Clothing items with 2 leg holes are generally plural. Clothing items with 2 arm holes aren’t.

Examples with 2 leg holes: pants, trousers, trunks, knickers.

Examples with 2 arm holes: shirt, pullover, jersey, jacket, vest, waistcoat.

Exceptions: in South Africa, we speak of a swimming costume (trunks in UK – still plural) or speedo. In the UK, usage is speedos, also plural (in Australia, budgie smugglers, note also plural).

Items with one leg hole are not plural: skirt, kilt. Items the are separately made for each appendage don’t count (gloves, shoes, socks): they logically should be plural and can be singular, if you only refer to one of them. Did anyone ever have a pant, a trouser or a trunk (elephants don’t count)?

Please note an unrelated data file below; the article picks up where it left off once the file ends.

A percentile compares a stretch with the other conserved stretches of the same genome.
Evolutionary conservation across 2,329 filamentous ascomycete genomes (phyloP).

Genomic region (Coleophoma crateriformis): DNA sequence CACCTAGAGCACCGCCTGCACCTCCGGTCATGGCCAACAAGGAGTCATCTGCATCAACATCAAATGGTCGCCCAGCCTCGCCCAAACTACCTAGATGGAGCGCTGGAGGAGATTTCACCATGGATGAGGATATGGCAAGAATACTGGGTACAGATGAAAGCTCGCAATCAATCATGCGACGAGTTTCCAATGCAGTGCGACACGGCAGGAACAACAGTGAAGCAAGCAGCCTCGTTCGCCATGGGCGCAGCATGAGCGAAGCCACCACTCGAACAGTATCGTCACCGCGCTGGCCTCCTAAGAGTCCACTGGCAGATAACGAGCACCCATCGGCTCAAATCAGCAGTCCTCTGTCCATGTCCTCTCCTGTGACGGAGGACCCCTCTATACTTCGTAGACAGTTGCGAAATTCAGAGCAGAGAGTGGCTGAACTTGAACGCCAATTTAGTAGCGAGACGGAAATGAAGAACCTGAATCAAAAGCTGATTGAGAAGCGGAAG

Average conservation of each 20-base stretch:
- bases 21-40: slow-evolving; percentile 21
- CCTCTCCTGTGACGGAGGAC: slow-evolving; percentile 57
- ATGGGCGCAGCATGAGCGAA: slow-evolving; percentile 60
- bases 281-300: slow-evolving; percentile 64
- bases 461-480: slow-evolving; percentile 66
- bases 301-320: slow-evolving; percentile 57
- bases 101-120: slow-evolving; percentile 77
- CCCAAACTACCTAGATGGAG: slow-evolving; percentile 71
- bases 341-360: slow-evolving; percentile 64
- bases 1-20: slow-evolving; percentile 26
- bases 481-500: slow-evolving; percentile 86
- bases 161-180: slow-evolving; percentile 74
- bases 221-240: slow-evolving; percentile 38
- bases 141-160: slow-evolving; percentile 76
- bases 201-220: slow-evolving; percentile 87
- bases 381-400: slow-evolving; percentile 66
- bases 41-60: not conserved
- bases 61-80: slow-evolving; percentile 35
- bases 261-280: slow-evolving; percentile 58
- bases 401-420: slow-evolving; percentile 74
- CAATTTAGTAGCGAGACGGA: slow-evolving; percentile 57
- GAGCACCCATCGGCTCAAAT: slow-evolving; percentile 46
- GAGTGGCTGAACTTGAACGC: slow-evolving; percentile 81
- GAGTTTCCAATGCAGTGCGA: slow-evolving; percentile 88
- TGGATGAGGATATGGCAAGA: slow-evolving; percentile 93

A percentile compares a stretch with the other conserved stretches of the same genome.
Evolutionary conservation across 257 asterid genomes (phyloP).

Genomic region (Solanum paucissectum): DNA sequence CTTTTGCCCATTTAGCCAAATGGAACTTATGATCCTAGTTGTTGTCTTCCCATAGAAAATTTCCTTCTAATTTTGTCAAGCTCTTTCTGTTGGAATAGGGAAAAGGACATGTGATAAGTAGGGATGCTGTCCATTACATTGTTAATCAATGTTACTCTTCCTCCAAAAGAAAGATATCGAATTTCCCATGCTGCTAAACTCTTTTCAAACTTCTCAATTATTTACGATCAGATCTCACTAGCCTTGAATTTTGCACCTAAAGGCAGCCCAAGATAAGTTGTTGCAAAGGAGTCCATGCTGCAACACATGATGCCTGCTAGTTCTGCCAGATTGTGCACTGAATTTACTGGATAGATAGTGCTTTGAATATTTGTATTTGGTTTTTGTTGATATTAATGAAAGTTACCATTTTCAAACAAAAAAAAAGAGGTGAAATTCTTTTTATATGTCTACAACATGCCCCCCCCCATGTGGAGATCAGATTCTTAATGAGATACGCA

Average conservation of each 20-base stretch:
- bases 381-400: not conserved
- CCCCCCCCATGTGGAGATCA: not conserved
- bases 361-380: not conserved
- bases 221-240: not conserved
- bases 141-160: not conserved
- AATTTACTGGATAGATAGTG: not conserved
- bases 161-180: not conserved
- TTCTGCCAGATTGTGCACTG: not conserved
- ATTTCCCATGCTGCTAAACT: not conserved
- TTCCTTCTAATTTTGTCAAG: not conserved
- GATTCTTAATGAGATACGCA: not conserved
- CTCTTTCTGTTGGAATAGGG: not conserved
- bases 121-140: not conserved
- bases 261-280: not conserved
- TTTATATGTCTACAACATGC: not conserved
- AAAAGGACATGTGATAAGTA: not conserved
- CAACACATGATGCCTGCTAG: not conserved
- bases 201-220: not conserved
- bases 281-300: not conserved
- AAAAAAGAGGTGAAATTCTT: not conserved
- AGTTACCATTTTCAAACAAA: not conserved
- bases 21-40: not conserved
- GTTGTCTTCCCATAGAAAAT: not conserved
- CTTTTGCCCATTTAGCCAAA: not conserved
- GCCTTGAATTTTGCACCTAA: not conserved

So: why this distinction? Were leg coverings originally made of discrete items and only later became a single garment?

  • Related: english.stackexchange.com/questions/598735/…
    – user 66974
    Nov 22, 2022 at 19:42
  • If you search here for trousers, leggings, etc, you will find many similar questions covering the same ground. And if you look on Wikipedia or in a good encyclopedia of clothes/fashion you will find the history of leggings, trousers, breeches, tights, pants, stockings, and other similar garments. (For some reason SE doesn't have a board dedicated to fashion, so I guess it's understandable to post fashion history questions here; although they might be more on topic in History SE.) The etymology of speedo/speedos is far more recent, as I'm sure you know, but might merit a separate question.
    – Stuart F
    Nov 22, 2022 at 22:51
  • That’s useful for etymology of lower garments; perhaps upper garments simply never started out being referred to in plural form. I can’t think of an English example except where they really are separate pieces like gloves, mittens, etc. Nov 23, 2022 at 6:32


Browse other questions tagged or ask your own question.